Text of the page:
You May Like

Photogallery Pope's Easter Prayer: Peace in Ukraine, Syria

Pontiff also calls for end to terrorist acts in Nigeria, violence in Iraq, and success in peace talks between Israelis and Palestinians More

Abdullah Holds Lead in Afghan Presidential Election

Country's Election Commission says that with half of the ballots counted, former FM remains in the lead with 44 percent of the vote More

Russia-Ukraine Crisis Could Trigger Cyber War

As tensions between Kyiv and Moscow escalate, so too has frequency of online attacks targeting government, news and financial sites More

This forum has been closed.
Comments
     
There are no comments in this forum. Be first and add one

Featured Videos

Your JavaScript is turned off or you have an old version of Adobe's Flash Player. Get the latest Flash player.
Ukraine, Russia, United in Faith, Divided in Politicsi
X
Michael Eckels
April 19, 2014
There is a strong historical religious connection between Russia and Ukraine. But what role is religion playing in the current conflict? In the run-up to Easter, Michael Eckels in Moscow reports for VOA.
Video

Video Ukraine, Russia, United in Faith, Divided in Politics

There is a strong historical religious connection between Russia and Ukraine. But what role is religion playing in the current conflict? In the run-up to Easter, Michael Eckels in Moscow reports for VOA.
Video

Video Face of American Farmer is Changing

The average American farmer is now 58 years old, and farmers 65 and older are the fastest growing segment of the population. It’s a troubling trend signaling big changes ahead for American agriculture as aging farmers retire. Reporter Mike Osborne says a new report from the U.S. Census Bureau is suggesting what some of those changes might look like... and why they might not be so troubling.
Video

Video Donetsk Governor: Ukraine Military Assault 'Delicate But Necessary'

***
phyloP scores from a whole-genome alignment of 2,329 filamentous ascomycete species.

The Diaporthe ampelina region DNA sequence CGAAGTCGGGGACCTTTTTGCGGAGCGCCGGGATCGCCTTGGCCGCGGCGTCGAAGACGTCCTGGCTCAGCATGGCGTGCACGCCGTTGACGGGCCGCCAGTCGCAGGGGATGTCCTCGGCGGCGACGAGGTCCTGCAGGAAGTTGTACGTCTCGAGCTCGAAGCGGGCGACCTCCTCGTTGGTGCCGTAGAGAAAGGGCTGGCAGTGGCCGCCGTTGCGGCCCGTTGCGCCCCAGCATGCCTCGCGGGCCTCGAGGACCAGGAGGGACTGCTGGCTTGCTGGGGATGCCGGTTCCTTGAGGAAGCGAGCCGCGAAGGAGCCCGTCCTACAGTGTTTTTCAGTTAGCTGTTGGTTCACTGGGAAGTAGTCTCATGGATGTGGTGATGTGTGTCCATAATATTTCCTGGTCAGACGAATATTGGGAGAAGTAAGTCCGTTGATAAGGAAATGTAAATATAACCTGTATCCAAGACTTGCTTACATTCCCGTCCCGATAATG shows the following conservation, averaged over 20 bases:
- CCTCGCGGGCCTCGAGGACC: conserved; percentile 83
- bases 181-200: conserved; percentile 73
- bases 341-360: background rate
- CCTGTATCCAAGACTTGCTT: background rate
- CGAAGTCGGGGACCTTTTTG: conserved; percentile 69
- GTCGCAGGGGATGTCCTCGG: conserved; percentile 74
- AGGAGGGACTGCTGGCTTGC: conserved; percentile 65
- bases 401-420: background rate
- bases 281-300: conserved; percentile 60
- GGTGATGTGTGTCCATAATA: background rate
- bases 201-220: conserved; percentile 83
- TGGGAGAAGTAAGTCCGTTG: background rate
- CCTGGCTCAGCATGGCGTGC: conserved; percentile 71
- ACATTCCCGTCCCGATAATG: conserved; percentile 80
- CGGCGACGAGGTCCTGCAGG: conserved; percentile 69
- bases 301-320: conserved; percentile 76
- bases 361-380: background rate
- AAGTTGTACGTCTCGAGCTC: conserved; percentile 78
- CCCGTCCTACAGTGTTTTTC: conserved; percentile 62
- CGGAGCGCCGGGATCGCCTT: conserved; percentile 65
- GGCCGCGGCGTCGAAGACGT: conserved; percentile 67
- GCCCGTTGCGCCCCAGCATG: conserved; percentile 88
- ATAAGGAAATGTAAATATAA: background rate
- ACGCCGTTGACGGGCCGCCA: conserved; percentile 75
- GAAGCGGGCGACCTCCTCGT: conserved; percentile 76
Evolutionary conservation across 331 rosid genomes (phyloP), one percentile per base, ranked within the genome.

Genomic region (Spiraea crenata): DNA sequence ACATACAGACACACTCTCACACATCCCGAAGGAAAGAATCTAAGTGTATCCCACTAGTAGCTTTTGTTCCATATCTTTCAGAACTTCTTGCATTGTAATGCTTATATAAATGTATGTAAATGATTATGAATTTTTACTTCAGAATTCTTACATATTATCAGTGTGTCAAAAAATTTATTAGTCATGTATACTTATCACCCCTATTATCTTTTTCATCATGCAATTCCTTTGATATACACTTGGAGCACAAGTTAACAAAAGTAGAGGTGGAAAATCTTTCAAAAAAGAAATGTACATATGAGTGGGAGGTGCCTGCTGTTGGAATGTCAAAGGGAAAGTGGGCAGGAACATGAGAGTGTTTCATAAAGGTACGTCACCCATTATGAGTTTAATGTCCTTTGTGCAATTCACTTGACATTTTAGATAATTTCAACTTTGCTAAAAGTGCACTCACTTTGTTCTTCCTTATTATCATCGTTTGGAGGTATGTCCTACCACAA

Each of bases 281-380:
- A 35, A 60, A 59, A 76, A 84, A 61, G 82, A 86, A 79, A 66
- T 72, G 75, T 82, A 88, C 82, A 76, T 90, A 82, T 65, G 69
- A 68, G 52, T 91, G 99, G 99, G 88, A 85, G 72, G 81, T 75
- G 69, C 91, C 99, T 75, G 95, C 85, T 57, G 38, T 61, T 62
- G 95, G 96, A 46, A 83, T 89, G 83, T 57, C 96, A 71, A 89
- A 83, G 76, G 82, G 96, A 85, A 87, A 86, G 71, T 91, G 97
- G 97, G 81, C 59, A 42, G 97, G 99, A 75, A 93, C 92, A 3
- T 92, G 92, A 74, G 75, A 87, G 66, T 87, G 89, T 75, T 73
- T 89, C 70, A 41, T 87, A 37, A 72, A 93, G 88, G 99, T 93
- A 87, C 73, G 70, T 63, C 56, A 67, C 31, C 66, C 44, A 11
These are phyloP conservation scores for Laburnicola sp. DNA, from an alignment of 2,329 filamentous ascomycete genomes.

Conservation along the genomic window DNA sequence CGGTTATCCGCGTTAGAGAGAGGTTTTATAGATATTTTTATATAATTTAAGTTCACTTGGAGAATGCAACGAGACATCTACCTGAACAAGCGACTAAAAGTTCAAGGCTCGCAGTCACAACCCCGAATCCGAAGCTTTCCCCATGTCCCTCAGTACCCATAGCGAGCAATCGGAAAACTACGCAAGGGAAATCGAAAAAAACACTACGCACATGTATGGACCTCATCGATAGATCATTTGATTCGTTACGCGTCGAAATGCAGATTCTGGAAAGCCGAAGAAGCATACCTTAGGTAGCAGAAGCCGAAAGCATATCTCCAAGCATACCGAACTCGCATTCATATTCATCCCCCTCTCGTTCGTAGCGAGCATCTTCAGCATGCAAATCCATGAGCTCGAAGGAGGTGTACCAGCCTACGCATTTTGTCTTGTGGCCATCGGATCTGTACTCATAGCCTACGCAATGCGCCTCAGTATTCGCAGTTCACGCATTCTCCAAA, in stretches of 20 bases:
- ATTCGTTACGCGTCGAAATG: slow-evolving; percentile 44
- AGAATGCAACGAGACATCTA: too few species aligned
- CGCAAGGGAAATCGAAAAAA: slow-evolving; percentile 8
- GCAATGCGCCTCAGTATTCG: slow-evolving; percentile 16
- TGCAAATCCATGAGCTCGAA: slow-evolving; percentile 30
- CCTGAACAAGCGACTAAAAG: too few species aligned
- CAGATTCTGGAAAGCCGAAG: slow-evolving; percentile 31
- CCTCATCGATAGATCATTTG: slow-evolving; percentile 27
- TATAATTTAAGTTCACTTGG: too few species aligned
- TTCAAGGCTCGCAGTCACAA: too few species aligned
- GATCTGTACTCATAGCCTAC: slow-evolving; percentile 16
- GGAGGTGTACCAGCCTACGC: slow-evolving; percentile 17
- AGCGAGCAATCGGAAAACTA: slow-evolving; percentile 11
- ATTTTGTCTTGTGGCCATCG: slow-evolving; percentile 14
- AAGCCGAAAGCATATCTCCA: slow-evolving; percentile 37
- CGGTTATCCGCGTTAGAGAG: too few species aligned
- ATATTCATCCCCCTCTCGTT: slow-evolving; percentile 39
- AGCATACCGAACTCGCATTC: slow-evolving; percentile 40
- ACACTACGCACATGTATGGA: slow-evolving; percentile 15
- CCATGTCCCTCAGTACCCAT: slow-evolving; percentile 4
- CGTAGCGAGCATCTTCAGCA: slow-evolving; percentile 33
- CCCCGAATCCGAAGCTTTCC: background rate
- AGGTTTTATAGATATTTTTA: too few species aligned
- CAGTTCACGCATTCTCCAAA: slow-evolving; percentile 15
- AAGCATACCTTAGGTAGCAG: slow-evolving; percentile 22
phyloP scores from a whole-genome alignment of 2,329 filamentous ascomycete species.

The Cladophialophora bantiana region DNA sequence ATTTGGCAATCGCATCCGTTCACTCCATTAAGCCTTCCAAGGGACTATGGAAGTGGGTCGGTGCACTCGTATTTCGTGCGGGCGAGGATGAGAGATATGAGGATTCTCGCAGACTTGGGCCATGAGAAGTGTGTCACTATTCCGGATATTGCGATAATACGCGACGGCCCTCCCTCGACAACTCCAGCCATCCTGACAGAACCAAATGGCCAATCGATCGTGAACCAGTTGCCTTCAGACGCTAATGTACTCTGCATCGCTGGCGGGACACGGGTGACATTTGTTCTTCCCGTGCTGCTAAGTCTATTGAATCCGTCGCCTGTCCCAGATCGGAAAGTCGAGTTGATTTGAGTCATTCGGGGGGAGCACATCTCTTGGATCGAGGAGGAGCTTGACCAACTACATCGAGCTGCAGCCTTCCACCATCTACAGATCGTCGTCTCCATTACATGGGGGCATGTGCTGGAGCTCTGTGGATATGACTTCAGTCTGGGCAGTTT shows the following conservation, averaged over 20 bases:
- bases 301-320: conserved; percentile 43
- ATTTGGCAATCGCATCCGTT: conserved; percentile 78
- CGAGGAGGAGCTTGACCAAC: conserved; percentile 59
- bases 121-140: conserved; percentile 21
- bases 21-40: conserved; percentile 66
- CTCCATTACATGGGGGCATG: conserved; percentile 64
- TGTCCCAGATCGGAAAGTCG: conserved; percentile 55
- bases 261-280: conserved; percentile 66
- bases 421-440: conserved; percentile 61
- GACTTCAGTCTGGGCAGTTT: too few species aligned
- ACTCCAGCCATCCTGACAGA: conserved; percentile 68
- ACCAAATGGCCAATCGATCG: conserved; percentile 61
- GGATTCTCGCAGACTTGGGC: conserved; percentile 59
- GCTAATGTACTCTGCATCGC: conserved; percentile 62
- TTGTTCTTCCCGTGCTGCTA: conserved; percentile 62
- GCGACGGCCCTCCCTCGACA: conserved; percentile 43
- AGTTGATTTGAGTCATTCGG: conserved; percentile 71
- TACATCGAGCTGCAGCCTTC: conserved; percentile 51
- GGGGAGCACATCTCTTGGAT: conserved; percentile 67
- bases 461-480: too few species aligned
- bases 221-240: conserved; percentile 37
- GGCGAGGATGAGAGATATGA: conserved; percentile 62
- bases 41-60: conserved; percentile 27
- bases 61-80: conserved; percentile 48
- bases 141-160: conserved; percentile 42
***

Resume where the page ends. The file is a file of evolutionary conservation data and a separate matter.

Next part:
Around a dozen state buildings in eastern Ukraine remain in the hands of pro-Russian protesters who are demanding a referendum on self-rule. The governor of the whole Donetsk region is among those forced out by the protesters. He spoke to VOA's Henry Ridgwell from his temporary new office in Donetsk city.
Video

Video Drones May Soon Send Data From High Seas

Drones are usually associated with unmanned flying vehicles, but autonomous watercraft are also becoming useful tools for jobs ranging from scientific exploration to law enforcement to searching for a missing airliner in the Indian Ocean. VOA’s George Putic reports on sea-faring drones.
Video

Video New Earth-Size Planet Found

Not too big, not too small. Not too hot, not too cold. A newly discovered planet looks just right for life as we know it, according to an international group of astronomers. VOA’s Steve Baragona has more.
Video

Video Copts in Diaspora Worry About Future in Egypt

Around 10 percent of Egypt’s population belong to the Coptic faith, making them the largest Christian minority in the Middle East. But they have become targets of violence since the revolution three years ago. With elections scheduled for May and the struggle between the Egyptian military and Islamists continuing, many Copts abroad are deeply worried about the future of their ancient church. VOA religion correspondent Jerome Socolovsky visited a Coptic church outside Washington DC.
Video

Video Critics Say Venezuelan Protests Test Limits of Military's Support

During the two months of deadly anti-government protests that have rocked the oil-rich nation of Venezuela, President Nicolas Maduro has accused the opposition of trying to initiate a coup. Though a small number of military officers have been arrested for allegedly plotting against the government, VOA’s Brian Padden reports the leadership of the armed forces continues to support the president, at least for now.
Video

Video More Millenials Unplug to Embrace Board Games

A big new trend in the U.S. toy industry has more consumers switching off their high-tech gadgets to play with classic toys, like board games. This is especially true among the so-called millenial generation - those born in the 1980's and 90's. Elizabeth Lee has more from an unusual café in Los Angeles, where the new trend is popular and business is booming.
Video

Video Google Buys Drone Company

In its latest purchase of high-tech companies, Google has acquired a manufacturer of solar-powered drones that can stay in the air almost indefinitely, relaying broadband Internet connection to remote areas. It is seen as yet another step in the U.S. based Web giant’s bid to bring Internet to the whole world. VOA’s George Putic reports.
AppleAndroid